Starving refugees fleeing East Africa's drought are being barred from a refugee centre which Kenya's government refuses to open due to security fears.
New water tanks, lavatory blocks and health care facilities stand idle at the camp while tens of thousands of desperate people are forced to shelter nearby in what Oxfam today called "shocking conditions".
The extra space was built to take the overspill from Kenya's Dadaab refugee camp, which was overwhelmed even before the effects of the current hit crisis levels.
Dadaab's three existing centres were designed to house 90,000 people mostly fleeing war and drought in neighbouring Somalia.
Today, they are swamped with more than 380,000, and 1,400 more people are arriving each day.
Kenya's government approved the construction of the new Ifo II camp two years ago but has since blocked access for fear that refugees will settle there permanently.
Joost van de Lest, the head of Oxfam in Kenya, said that while Kenya should be commended for hosting Somalia's refugees for more than a decade, it was imperative that new arrivals now be allowed access to the ready-made camp.
"It is tragic that vulnerable families are trapped in limbo, forced to endure appalling conditions while there are fully functioning services right next door," he said.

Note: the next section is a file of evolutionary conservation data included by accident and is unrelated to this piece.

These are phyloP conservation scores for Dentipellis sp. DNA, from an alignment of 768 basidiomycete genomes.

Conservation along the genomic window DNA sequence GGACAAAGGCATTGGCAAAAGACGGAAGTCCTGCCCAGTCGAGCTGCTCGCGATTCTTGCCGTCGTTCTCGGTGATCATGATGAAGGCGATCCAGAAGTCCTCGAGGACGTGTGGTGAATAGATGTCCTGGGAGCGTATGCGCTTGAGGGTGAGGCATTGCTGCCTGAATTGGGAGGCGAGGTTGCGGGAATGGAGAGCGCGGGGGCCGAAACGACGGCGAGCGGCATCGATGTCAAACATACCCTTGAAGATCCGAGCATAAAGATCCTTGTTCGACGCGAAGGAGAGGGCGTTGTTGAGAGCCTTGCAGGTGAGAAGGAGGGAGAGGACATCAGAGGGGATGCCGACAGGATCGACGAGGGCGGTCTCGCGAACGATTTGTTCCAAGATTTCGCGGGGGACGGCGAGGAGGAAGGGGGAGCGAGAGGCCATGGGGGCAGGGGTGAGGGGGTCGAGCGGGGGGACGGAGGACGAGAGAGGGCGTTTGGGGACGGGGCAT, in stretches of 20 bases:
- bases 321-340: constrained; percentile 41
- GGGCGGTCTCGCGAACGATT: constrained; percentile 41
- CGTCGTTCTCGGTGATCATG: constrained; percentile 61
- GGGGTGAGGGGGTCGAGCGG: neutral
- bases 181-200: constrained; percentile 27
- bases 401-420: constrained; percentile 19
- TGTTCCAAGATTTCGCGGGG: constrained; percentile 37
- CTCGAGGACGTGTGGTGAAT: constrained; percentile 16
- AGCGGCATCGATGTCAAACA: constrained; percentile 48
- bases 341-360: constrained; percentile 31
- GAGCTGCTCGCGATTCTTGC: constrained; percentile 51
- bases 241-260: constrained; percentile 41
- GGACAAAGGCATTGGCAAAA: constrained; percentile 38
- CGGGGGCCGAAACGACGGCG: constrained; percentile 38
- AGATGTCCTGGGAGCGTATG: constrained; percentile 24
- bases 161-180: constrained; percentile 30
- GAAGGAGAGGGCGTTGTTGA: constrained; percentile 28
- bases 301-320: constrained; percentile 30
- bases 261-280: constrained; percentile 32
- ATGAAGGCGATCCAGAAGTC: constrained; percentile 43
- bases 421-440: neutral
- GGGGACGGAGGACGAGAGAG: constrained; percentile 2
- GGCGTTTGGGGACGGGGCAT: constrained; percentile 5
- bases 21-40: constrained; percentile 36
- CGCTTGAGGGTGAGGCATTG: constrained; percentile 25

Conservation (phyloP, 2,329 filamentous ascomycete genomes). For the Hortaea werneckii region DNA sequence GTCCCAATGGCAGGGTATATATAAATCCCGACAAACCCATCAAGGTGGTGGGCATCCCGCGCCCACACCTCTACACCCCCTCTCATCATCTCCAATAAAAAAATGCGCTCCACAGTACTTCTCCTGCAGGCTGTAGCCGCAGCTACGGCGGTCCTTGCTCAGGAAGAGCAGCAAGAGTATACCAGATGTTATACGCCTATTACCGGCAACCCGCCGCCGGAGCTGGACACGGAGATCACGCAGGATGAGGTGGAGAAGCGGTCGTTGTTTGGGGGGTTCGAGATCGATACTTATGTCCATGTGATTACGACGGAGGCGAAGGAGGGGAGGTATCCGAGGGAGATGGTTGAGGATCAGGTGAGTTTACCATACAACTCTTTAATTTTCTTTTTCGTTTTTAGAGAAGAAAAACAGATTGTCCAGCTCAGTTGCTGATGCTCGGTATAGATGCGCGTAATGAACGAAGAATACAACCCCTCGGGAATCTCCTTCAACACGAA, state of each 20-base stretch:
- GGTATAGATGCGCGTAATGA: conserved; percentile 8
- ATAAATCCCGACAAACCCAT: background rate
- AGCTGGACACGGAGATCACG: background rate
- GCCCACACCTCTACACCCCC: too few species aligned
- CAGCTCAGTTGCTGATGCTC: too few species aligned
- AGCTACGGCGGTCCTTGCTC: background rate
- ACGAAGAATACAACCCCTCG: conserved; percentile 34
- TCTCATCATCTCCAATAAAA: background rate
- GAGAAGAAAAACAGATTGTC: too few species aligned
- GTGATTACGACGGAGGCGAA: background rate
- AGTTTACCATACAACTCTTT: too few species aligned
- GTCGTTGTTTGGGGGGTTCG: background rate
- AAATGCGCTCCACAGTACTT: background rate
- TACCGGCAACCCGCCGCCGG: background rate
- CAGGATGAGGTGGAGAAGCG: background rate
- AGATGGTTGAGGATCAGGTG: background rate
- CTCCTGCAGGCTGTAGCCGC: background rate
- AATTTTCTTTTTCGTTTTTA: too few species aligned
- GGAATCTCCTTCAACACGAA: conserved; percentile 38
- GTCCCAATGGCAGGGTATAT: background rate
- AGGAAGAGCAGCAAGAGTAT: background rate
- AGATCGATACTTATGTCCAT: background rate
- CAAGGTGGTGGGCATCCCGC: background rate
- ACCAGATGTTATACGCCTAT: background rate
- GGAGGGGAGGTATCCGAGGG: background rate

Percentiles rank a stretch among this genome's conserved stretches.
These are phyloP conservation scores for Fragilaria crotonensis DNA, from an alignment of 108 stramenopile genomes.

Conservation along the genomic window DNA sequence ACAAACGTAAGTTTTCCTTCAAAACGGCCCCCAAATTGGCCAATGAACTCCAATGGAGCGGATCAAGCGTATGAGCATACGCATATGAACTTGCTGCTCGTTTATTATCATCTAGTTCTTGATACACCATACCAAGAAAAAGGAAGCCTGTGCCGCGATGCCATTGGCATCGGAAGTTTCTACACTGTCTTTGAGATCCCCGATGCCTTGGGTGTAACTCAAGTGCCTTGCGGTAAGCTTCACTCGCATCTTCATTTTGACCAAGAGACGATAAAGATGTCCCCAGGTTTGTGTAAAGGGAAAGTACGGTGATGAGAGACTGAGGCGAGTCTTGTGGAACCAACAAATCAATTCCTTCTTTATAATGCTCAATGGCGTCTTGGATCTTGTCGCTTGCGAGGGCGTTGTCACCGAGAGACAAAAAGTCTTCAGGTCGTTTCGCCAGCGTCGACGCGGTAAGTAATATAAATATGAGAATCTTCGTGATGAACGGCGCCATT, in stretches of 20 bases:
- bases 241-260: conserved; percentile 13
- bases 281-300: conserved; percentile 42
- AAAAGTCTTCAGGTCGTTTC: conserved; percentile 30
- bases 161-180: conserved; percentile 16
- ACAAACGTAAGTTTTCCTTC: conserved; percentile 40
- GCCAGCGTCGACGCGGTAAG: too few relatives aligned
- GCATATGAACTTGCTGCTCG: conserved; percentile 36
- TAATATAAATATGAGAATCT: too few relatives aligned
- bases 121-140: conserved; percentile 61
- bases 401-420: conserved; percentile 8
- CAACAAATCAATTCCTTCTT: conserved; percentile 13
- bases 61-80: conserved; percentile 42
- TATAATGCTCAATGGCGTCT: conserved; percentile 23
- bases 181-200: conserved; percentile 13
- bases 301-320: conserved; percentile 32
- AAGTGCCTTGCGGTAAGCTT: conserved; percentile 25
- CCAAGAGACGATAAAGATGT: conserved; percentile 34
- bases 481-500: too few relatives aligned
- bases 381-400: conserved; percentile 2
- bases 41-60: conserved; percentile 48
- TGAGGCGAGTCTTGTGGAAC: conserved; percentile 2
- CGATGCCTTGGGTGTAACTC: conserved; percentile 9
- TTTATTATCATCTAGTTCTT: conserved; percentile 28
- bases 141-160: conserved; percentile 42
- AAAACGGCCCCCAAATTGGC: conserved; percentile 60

"Women and children have walked for weeks through the desert, braving hunger and attacks by armed robbers and wild animals, to get to the camps in Kenya.
"They arrive extremely weak and malnourished, and the least that we can do is ensure that there is water, food and care for them when they get here."
The UN's refugee agency UNHCR has for two years been calling on the Kenyan government to open the new facilities.
Antonio Guterres, head of UNHCR, said today that the drought now affecting more than 11 million people in Kenya, Somalia and Ethiopia was "the worst humanitarian crisis in the world today".
Three times more children are dying at Dadaab's other camps than a year ago, Mr Guterres said after a visit there at the weekend.
Ethiopia today revised estimates of the number of its citizens needing urgent food, water and medicines to 4.5 million, 40 per cent more than earlier calculated.
Separately, the anti-poverty campaign group ONE, founded by Bono, the Irish rock star, said that £13.7 billion of pledges made by G8 leaders in 2009 to help prepare people for future droughts were less than a fifth funded.
"We should not need a food crisis to wake us up to the need to not just give food aid now, but also deliver on the promised partnership with African leaders, citizens and the private sector to boost [agricultural] yields across the region," said Jamie Drummond, the group's executive director.
Britain has handed over just 30 per cent of the £1.1 billion it promised for schemes that would have helped protect people from the current food crisis, he added.SOURCE: The Telegraph